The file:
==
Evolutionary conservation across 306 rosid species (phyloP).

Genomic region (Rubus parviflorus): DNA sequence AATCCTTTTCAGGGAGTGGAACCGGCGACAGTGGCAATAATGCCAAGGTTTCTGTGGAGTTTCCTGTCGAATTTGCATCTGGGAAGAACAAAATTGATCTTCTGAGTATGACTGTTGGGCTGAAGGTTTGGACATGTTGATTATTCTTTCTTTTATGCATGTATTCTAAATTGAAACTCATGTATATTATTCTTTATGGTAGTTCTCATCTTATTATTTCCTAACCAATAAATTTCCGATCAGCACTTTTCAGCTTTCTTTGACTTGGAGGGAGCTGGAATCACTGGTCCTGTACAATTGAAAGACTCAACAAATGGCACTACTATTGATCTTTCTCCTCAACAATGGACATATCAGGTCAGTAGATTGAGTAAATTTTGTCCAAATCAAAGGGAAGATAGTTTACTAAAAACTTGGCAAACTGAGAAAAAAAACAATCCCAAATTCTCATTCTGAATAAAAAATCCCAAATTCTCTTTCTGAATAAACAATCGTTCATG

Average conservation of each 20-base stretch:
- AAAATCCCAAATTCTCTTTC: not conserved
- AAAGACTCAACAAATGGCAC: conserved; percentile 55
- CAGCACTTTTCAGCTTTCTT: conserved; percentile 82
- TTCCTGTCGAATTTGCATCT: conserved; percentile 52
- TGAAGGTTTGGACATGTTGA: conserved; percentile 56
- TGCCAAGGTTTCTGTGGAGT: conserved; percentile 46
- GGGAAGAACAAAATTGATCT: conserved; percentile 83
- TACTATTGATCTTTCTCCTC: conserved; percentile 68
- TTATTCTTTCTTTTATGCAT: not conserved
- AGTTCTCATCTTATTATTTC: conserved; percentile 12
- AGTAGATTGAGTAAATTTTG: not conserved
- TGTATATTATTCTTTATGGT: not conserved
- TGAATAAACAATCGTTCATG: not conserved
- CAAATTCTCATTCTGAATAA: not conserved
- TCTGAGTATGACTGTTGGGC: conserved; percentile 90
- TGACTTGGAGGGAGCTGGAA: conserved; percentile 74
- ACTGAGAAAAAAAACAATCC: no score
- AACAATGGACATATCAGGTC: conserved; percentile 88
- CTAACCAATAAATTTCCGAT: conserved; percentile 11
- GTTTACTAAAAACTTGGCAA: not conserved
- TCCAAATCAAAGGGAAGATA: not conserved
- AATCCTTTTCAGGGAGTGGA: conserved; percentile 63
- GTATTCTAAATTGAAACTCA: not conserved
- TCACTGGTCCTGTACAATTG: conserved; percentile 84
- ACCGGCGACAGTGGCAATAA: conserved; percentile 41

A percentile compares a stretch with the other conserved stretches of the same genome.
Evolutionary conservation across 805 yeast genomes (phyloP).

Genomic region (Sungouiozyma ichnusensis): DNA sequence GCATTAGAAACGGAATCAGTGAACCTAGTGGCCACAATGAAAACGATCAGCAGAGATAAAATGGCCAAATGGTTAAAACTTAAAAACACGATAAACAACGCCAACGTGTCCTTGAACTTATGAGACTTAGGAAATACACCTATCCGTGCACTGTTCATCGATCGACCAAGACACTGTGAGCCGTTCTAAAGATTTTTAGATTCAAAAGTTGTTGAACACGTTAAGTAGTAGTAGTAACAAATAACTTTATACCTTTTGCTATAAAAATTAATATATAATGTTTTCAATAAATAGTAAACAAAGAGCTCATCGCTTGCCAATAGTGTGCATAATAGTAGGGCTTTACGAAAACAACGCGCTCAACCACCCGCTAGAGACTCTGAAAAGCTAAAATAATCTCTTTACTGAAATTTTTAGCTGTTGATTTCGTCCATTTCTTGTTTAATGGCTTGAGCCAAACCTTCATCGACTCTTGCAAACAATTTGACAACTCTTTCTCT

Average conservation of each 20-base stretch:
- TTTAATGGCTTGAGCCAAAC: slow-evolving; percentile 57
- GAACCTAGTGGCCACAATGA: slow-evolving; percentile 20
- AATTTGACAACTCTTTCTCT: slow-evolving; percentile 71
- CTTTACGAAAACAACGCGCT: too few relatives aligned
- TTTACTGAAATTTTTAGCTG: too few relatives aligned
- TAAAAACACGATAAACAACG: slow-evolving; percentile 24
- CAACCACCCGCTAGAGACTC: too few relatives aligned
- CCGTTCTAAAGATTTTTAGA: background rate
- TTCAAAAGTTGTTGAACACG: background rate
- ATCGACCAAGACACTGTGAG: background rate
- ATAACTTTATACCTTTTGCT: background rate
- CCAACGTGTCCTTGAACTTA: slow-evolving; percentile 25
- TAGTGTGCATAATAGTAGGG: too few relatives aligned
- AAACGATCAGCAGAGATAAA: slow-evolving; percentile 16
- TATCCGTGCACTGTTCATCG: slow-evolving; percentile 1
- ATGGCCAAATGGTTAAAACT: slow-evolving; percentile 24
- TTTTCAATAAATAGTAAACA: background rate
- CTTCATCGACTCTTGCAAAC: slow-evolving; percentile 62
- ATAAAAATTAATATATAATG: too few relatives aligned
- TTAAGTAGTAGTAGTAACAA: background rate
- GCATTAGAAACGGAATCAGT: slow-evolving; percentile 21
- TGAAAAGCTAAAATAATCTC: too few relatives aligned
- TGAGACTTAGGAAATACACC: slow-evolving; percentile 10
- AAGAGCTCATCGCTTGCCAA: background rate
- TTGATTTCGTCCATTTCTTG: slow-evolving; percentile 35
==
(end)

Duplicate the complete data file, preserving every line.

Evolutionary conservation across 306 rosid species (phyloP).

Genomic region (Rubus parviflorus): DNA sequence AATCCTTTTCAGGGAGTGGAACCGGCGACAGTGGCAATAATGCCAAGGTTTCTGTGGAGTTTCCTGTCGAATTTGCATCTGGGAAGAACAAAATTGATCTTCTGAGTATGACTGTTGGGCTGAAGGTTTGGACATGTTGATTATTCTTTCTTTTATGCATGTATTCTAAATTGAAACTCATGTATATTATTCTTTATGGTAGTTCTCATCTTATTATTTCCTAACCAATAAATTTCCGATCAGCACTTTTCAGCTTTCTTTGACTTGGAGGGAGCTGGAATCACTGGTCCTGTACAATTGAAAGACTCAACAAATGGCACTACTATTGATCTTTCTCCTCAACAATGGACATATCAGGTCAGTAGATTGAGTAAATTTTGTCCAAATCAAAGGGAAGATAGTTTACTAAAAACTTGGCAAACTGAGAAAAAAAACAATCCCAAATTCTCATTCTGAATAAAAAATCCCAAATTCTCTTTCTGAATAAACAATCGTTCATG

Average conservation of each 20-base stretch:
- AAAATCCCAAATTCTCTTTC: not conserved
- AAAGACTCAACAAATGGCAC: conserved; percentile 55
- CAGCACTTTTCAGCTTTCTT: conserved; percentile 82
- TTCCTGTCGAATTTGCATCT: conserved; percentile 52
- TGAAGGTTTGGACATGTTGA: conserved; percentile 56
- TGCCAAGGTTTCTGTGGAGT: conserved; percentile 46
- GGGAAGAACAAAATTGATCT: conserved; percentile 83
- TACTATTGATCTTTCTCCTC: conserved; percentile 68
- TTATTCTTTCTTTTATGCAT: not conserved
- AGTTCTCATCTTATTATTTC: conserved; percentile 12
- AGTAGATTGAGTAAATTTTG: not conserved
- TGTATATTATTCTTTATGGT: not conserved
- TGAATAAACAATCGTTCATG: not conserved
- CAAATTCTCATTCTGAATAA: not conserved
- TCTGAGTATGACTGTTGGGC: conserved; percentile 90
- TGACTTGGAGGGAGCTGGAA: conserved; percentile 74
- ACTGAGAAAAAAAACAATCC: no score
- AACAATGGACATATCAGGTC: conserved; percentile 88
- CTAACCAATAAATTTCCGAT: conserved; percentile 11
- GTTTACTAAAAACTTGGCAA: not conserved
- TCCAAATCAAAGGGAAGATA: not conserved
- AATCCTTTTCAGGGAGTGGA: conserved; percentile 63
- GTATTCTAAATTGAAACTCA: not conserved
- TCACTGGTCCTGTACAATTG: conserved; percentile 84
- ACCGGCGACAGTGGCAATAA: conserved; percentile 41

A percentile compares a stretch with the other conserved stretches of the same genome.
Evolutionary conservation across 805 yeast genomes (phyloP).

Genomic region (Sungouiozyma ichnusensis): DNA sequence GCATTAGAAACGGAATCAGTGAACCTAGTGGCCACAATGAAAACGATCAGCAGAGATAAAATGGCCAAATGGTTAAAACTTAAAAACACGATAAACAACGCCAACGTGTCCTTGAACTTATGAGACTTAGGAAATACACCTATCCGTGCACTGTTCATCGATCGACCAAGACACTGTGAGCCGTTCTAAAGATTTTTAGATTCAAAAGTTGTTGAACACGTTAAGTAGTAGTAGTAACAAATAACTTTATACCTTTTGCTATAAAAATTAATATATAATGTTTTCAATAAATAGTAAACAAAGAGCTCATCGCTTGCCAATAGTGTGCATAATAGTAGGGCTTTACGAAAACAACGCGCTCAACCACCCGCTAGAGACTCTGAAAAGCTAAAATAATCTCTTTACTGAAATTTTTAGCTGTTGATTTCGTCCATTTCTTGTTTAATGGCTTGAGCCAAACCTTCATCGACTCTTGCAAACAATTTGACAACTCTTTCTCT

Average conservation of each 20-base stretch:
- TTTAATGGCTTGAGCCAAAC: slow-evolving; percentile 57
- GAACCTAGTGGCCACAATGA: slow-evolving; percentile 20
- AATTTGACAACTCTTTCTCT: slow-evolving; percentile 71
- CTTTACGAAAACAACGCGCT: too few relatives aligned
- TTTACTGAAATTTTTAGCTG: too few relatives aligned
- TAAAAACACGATAAACAACG: slow-evolving; percentile 24
- CAACCACCCGCTAGAGACTC: too few relatives aligned
- CCGTTCTAAAGATTTTTAGA: background rate
- TTCAAAAGTTGTTGAACACG: background rate
- ATCGACCAAGACACTGTGAG: background rate
- ATAACTTTATACCTTTTGCT: background rate
- CCAACGTGTCCTTGAACTTA: slow-evolving; percentile 25
- TAGTGTGCATAATAGTAGGG: too few relatives aligned
- AAACGATCAGCAGAGATAAA: slow-evolving; percentile 16
- TATCCGTGCACTGTTCATCG: slow-evolving; percentile 1
- ATGGCCAAATGGTTAAAACT: slow-evolving; percentile 24
- TTTTCAATAAATAGTAAACA: background rate
- CTTCATCGACTCTTGCAAAC: slow-evolving; percentile 62
- ATAAAAATTAATATATAATG: too few relatives aligned
- TTAAGTAGTAGTAGTAACAA: background rate
- GCATTAGAAACGGAATCAGT: slow-evolving; percentile 21
- TGAAAAGCTAAAATAATCTC: too few relatives aligned
- TGAGACTTAGGAAATACACC: slow-evolving; percentile 10
- AAGAGCTCATCGCTTGCCAA: background rate
- TTGATTTCGTCCATTTCTTG: slow-evolving; percentile 35